I am often asked about the procedure for fighting traffic tickets in New York State. The New York Vehicle and Traffic Law (“VTL”) sets forth a relatively straightforward plan for the adjudication of traffic tickets. But, a motorist needs to act quickly and diligently to properly enter a not guilty plea.

VTL §1806 allows a plea of not guilty to be made by mailing the ticket, along with a signed statement indicating a not guilty plea. In practicality, the standard New York State traffic ticket form will include a section for the motorist to sign and check a box indicating a not guilty plea. While entering the plea is easy, the motorist needs to take great care complying with the other provisions of the statute, particularly with regard to mailing and time limitations. The statute provides in pertinent part:

Such plea must be sent: (a) by registered or certified mail, return receipt requested or by first class mail; and (b) within forty-eight hours after receiving such under the old system, when a motorist pled not guilty, the court would immediately schedule a trial date for the officer and motorist to appear. On that date, motorists would typically show up, with or without attorneys, and begin the process. Before the trial, the prosecutor met with all of the summoned motorists and usually offered them some sort of a deal. Depending on location, there would be anywhere from a handful of other motorists, to an overflowing courtroom full of them. Motorists often accepted plea offers or requested adjournments without requiring the officer’s testimony.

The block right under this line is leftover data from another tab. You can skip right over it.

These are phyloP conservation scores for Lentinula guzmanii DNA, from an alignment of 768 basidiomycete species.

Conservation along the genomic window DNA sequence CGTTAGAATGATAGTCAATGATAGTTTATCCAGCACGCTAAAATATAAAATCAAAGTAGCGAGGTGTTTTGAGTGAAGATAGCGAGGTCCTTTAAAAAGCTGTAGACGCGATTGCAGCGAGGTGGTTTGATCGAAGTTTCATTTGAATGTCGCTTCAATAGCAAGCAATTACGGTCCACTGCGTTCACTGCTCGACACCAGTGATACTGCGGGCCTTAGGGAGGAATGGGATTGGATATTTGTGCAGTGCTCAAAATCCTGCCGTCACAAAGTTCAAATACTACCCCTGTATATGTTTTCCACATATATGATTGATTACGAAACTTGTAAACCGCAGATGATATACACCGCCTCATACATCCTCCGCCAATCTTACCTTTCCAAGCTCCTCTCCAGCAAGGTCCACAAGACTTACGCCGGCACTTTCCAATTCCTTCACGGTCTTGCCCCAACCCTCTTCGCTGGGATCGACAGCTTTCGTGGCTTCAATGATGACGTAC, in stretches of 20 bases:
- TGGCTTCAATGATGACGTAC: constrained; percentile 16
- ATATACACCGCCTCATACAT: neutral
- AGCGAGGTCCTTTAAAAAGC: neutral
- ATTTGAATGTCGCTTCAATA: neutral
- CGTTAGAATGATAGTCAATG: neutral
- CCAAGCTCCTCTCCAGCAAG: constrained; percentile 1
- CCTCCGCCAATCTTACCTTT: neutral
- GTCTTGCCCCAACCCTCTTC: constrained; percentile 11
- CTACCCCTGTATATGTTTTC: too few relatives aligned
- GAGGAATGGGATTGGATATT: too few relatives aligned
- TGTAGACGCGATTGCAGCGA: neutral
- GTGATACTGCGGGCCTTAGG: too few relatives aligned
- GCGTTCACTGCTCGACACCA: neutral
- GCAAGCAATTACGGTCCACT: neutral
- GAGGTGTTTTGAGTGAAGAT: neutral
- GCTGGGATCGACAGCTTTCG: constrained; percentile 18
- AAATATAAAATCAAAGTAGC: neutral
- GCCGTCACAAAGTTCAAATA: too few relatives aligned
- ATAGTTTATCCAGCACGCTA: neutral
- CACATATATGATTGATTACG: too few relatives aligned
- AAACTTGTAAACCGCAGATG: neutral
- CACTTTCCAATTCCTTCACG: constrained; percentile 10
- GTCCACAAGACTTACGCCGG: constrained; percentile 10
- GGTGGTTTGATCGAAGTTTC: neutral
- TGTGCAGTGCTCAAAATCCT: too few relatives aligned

A 2012 amendment to VTL §1806 changed the prior procedure for contesting a ticket to specifically require a pretrial conference prior to the trial date. The purpose of the pretrial conference is to avoid the State expenses involved with making the complaining ticketing officer appear in court, only to have the motorist take a plea, or otherwise postpone trial. The pretrial conference is an opportunity for the motorist to plea or to schedule a firm date for trial without the State having to pay overtime for an officer to sit around the courthouse doing nothing all day. The amended VTL §1806 reads:

“Upon receipt of such ticket and statement, the court shall advise the violator, by first class mail, of an appearance at which no testimony shall be taken. If the motorist requests a trial, the court shall set a trial date on a date subsequent to the date of the initial appearance.”

The personal appearance of the motorist at this conference is not usually required, and all matters can often be handled by an attorney. If there is no resolution at the pretrial conference, the case will be scheduled for trial. At trial, the officer must testify to the elements of the traffic violation. The motorist gets the opportunity to cross-examine the officer, and to submit any rebuttal evidence, which includes testimony by the motorists.

By: Benjamin Goldman Law Office 189 Southwoods Drive Monticello, NY 12701 (845) 391-3615 http://www.upstatenewyorktickets.com .

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